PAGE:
Course Hero. "The Bell Jar Study Guide." Course Hero. 28 July 2016. Web. 27 May 2020. <https://www.coursehero.com/lit/The-Bell-Jar/>.
Course Hero. (2016, July 28). The Bell Jar Study Guide. In Course Hero. Retrieved May 27, 2020, from https://www.coursehero.com/lit/The-Bell-Jar/
(Course Hero, 2016)
Course Hero. "The Bell Jar Study Guide." July 28, 2016. Accessed May 27, 2020. https://www.coursehero.com/lit/The-Bell-Jar/.
Course Hero, "The Bell Jar Study Guide," July 28, 2016, accessed May 27, 2020, https://www.coursehero.com/lit/The-Bell-Jar/.
On the surface 19-year-old Esther Greenwood manages her life perfectly. She is a scholarship student at a prestigious college, gets top grades, and consistently wins awards, including, most recently, a guest editorship at a famous fashion magazine in New York City. Twelve young women have been chosen for this honor and are staying in a women's hotel together.
When the book begins, in the summer of 1953, Esther has been working at the magazine for a few days and is beginning to suffer from feelings of isolation and discouragement. She cannot focus on her work or enjoy the special treatment she and the other contest winners receive. She finds that her college successes do not help her navigate the rigid social expectations placed on women.
Of the 12 girls in the hotel, Esther is fondest of Doreen, a witty and sarcastic girl who encourages Esther to blow off her magazine responsibilities in favor of having a good time. Under Doreen's influence, Esther skips a number of planned social events, drinks too much, and meets some very unsuitable men. However, partying brings her no pleasure, and she is nearly assaulted on her final evening in New York City.
Esther frequently entertains flashbacks regarding her suitable on-again, off-again boyfriend, Buddy Willard, a Yale medical student. For a long time, Buddy seems to be the perfect match—but then Esther discovers that he once had an affair with a waitress. Instantly, her respect for him vanishes. She resents the sexual double standards of 1950s America. Why do women have to stay pure when men do not? How can a brilliant, creative young woman get married without sacrificing her ambitions? How can she stay unmarried without social condemnation? Later, Esther visits Buddy during his confinement in a sanitarium for tuberculosis, where she rejects his proposal of marriage and breaks her leg during a skiing accident.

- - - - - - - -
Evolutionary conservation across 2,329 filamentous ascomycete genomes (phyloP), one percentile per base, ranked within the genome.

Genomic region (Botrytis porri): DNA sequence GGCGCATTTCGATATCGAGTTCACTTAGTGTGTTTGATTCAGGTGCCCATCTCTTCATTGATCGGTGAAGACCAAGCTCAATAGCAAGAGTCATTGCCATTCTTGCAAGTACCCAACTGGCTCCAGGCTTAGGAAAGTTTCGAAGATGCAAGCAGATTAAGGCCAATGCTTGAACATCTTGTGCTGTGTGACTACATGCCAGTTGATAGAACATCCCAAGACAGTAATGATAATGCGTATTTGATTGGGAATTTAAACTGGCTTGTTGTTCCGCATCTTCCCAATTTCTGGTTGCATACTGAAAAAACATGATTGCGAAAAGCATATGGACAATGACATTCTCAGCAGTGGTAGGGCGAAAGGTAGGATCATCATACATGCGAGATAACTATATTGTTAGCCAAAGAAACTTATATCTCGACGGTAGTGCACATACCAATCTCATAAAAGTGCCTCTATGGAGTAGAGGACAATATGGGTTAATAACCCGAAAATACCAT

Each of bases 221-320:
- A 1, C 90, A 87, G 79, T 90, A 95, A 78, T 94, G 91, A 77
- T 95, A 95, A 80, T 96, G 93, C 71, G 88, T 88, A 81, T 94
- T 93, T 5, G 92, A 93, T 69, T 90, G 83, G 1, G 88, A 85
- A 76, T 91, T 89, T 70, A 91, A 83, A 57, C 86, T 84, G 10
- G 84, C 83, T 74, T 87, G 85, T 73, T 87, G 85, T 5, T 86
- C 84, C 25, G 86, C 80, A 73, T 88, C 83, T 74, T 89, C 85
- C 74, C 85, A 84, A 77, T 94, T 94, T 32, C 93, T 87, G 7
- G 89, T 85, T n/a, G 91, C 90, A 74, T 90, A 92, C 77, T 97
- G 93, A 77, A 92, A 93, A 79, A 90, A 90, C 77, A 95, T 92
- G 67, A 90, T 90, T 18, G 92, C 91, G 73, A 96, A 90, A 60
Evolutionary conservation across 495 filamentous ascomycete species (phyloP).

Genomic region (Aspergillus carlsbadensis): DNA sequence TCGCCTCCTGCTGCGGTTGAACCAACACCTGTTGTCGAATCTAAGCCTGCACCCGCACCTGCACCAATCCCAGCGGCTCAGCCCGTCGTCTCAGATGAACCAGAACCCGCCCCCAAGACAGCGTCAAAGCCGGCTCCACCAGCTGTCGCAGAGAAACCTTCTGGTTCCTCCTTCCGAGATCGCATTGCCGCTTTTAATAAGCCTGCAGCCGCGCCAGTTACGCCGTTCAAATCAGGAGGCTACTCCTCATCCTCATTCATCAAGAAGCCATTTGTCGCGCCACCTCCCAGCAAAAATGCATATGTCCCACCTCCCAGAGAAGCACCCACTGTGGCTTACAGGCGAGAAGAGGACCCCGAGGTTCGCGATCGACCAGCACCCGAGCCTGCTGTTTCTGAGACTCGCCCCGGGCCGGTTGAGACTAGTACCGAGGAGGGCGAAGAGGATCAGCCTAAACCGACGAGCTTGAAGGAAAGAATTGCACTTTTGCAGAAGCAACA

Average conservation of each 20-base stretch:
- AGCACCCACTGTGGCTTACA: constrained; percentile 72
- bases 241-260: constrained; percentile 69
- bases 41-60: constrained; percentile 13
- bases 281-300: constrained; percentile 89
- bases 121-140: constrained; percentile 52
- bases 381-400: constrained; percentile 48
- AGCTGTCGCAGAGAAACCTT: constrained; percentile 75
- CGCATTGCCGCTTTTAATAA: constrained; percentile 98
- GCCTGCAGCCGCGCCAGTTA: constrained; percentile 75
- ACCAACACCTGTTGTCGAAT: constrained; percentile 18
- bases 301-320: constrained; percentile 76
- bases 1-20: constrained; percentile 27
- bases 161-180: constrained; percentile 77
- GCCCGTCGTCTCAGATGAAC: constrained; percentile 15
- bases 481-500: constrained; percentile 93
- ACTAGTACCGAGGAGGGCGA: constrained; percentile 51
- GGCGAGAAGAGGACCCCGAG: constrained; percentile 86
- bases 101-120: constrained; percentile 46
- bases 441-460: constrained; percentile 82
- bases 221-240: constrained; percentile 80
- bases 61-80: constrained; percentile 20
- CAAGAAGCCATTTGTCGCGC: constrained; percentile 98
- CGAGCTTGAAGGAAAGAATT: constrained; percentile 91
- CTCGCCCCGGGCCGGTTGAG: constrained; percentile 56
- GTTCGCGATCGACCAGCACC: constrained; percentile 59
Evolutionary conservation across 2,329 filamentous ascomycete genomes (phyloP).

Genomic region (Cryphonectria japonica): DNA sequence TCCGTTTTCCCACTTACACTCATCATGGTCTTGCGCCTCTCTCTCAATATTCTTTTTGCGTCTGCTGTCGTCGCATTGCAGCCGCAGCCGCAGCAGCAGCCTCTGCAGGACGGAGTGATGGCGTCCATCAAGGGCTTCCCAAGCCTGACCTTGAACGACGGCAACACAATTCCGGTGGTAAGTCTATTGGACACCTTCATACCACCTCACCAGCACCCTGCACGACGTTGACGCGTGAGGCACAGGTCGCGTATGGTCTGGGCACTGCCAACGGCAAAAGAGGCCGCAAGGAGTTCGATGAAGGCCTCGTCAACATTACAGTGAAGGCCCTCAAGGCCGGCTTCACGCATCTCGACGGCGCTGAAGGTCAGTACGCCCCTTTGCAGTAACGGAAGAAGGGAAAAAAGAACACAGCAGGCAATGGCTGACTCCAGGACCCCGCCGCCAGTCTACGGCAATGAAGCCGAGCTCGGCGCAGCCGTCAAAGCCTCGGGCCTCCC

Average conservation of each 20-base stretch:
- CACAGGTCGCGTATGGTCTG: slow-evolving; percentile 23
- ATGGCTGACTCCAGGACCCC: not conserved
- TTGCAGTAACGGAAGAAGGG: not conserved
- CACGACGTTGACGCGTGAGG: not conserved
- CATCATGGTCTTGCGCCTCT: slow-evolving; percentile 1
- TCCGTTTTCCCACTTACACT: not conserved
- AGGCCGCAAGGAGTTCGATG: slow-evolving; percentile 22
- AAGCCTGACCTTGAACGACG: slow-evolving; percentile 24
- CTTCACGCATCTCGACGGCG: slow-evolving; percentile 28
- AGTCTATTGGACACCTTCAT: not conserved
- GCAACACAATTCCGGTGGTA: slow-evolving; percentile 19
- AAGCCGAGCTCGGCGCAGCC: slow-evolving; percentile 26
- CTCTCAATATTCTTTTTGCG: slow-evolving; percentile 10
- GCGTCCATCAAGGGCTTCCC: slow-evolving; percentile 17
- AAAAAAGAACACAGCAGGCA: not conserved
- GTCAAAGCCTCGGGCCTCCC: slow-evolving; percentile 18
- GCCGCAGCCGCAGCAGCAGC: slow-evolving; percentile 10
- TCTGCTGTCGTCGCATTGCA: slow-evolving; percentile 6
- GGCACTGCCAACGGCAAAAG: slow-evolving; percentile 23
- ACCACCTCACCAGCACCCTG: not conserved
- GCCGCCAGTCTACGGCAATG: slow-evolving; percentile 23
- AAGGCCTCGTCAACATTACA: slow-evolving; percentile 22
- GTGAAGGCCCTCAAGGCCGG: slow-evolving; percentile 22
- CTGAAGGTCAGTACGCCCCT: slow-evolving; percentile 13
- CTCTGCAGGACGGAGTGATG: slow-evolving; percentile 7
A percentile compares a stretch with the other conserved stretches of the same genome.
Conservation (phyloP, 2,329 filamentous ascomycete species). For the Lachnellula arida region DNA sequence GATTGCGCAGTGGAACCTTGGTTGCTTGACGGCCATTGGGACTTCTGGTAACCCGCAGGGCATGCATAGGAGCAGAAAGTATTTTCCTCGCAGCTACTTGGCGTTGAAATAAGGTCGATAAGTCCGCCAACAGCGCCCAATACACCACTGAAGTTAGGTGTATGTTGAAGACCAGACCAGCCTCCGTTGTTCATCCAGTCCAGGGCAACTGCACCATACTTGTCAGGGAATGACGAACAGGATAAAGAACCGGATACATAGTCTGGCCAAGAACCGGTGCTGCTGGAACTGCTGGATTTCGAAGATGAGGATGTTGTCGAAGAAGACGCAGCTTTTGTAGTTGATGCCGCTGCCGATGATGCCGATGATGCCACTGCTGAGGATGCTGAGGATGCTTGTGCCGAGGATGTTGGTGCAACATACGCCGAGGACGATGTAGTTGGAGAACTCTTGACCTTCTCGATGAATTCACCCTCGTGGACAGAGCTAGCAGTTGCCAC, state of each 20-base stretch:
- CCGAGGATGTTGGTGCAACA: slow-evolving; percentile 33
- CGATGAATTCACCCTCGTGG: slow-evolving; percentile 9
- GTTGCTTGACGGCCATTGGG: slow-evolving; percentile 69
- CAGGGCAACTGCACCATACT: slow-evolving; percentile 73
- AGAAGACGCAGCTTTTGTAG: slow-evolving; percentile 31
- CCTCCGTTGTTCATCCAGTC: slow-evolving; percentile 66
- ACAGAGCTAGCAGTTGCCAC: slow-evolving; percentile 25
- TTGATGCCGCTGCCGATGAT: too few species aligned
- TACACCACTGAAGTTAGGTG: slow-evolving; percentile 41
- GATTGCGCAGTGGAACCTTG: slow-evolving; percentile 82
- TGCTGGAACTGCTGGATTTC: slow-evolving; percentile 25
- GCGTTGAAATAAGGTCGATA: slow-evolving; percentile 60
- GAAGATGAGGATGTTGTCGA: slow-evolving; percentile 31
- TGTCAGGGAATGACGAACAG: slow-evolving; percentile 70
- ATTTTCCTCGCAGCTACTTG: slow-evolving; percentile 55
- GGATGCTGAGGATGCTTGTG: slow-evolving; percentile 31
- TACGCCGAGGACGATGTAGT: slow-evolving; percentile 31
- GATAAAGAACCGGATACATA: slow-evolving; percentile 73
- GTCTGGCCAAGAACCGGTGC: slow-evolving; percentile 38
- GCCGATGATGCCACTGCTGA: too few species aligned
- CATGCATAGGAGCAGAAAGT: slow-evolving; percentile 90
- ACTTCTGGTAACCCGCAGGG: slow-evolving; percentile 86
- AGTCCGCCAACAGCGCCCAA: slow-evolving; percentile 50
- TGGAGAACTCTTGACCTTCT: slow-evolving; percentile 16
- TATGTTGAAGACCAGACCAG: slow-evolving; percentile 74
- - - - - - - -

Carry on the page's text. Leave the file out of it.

Esther counts on spending the remainder of her summer enrolled in a competitive creative writing course, but when she arrives home, she learns that she has not been accepted into the class. Stuck at home in a sluggish suburb, Esther becomes dangerously depressed. She stops changing her clothes. She is unable to read, write, or use a pencil. No one believes that she has gone for weeks without sleep, but every night Esther stares at the clock until it is time to get up.
At last Esther sees a psychiatrist, Doctor Gordon, who recommends that she have shock therapy at his private hospital. The treatment is horrific, and it does not help. Esther decides that the only way to end her suffering is to kill herself. Slitting her wrists seems like the least painful choice, but Esther cannot bring herself to carry it out. Hanging herself is impossible without a beam for the rope. Drowning in the ocean seems too cold.
Esther's mother, incapable of understanding her daughter's pain, suggests that Esther stop "thinking too much about [herself]" and try helping other people. On her first day as a volunteer at the local hospital, Esther is assigned to bring flowers to new mothers in the maternity ward, but she botches the job and flees.
With the money in her bank account almost gone, Esther decides to visit her father's grave before ending her life. Professor Greenwood died when Esther was nine, and she has never seen the place he is buried. She has never even cried for him—but when she finds his gravestone, she breaks down and sobs "into the cold salt rain." The next day, when her mother is at work, Esther pens a note claiming she has gone for a long walk. Then she pushes her way into a crawl space in the cellar and swallows a bottle of sleeping pills.
After several days Esther is found and taken to a Boston city hospital. The psychiatric ward in the city hospital is a nightmare, and Esther refuses to cooperate with the staff. Hearing of her suicide attempt, Esther's college scholarship sponsor arranges to transfer her to a private hospital and pay for her treatment there. The new place is comfortable and attractive; Esther is free to wander the grounds, and she likes her female psychiatrist, Dr. Nolan. A high school acquaintance who also dated Buddy, Joan Giling, resides at the same hospital, and they form a friendship of sorts. Esther is prescribed shock and insulin therapy, but this time, the shock treatment is performed correctly. As Esther begins to recover, she discusses her sexual conflicts with Dr. Nolan, who sends her to a doctor for birth control.
Esther gains the right to leave the hospital for short periods. She takes advantage of this freedom by pretending she wants to spend the night with Joan, who has been released from the treatment facility, in Cambridge. Instead, she goes to the apartment of a math professor she has just met and allows him to seduce her. The experience is unexpectedly painful, and Esther begins to hemorrhage. Joan takes her to the hospital, where a doctor stops the bleeding. Later, Joan returns to the institution and hangs herself on the grounds.
Despite these setbacks Esther continues her slow recovery. As the book ends, she is on her way to the hospital interview that will determine whether she is ready to leave the institution.
The Bell Jar Plot Diagram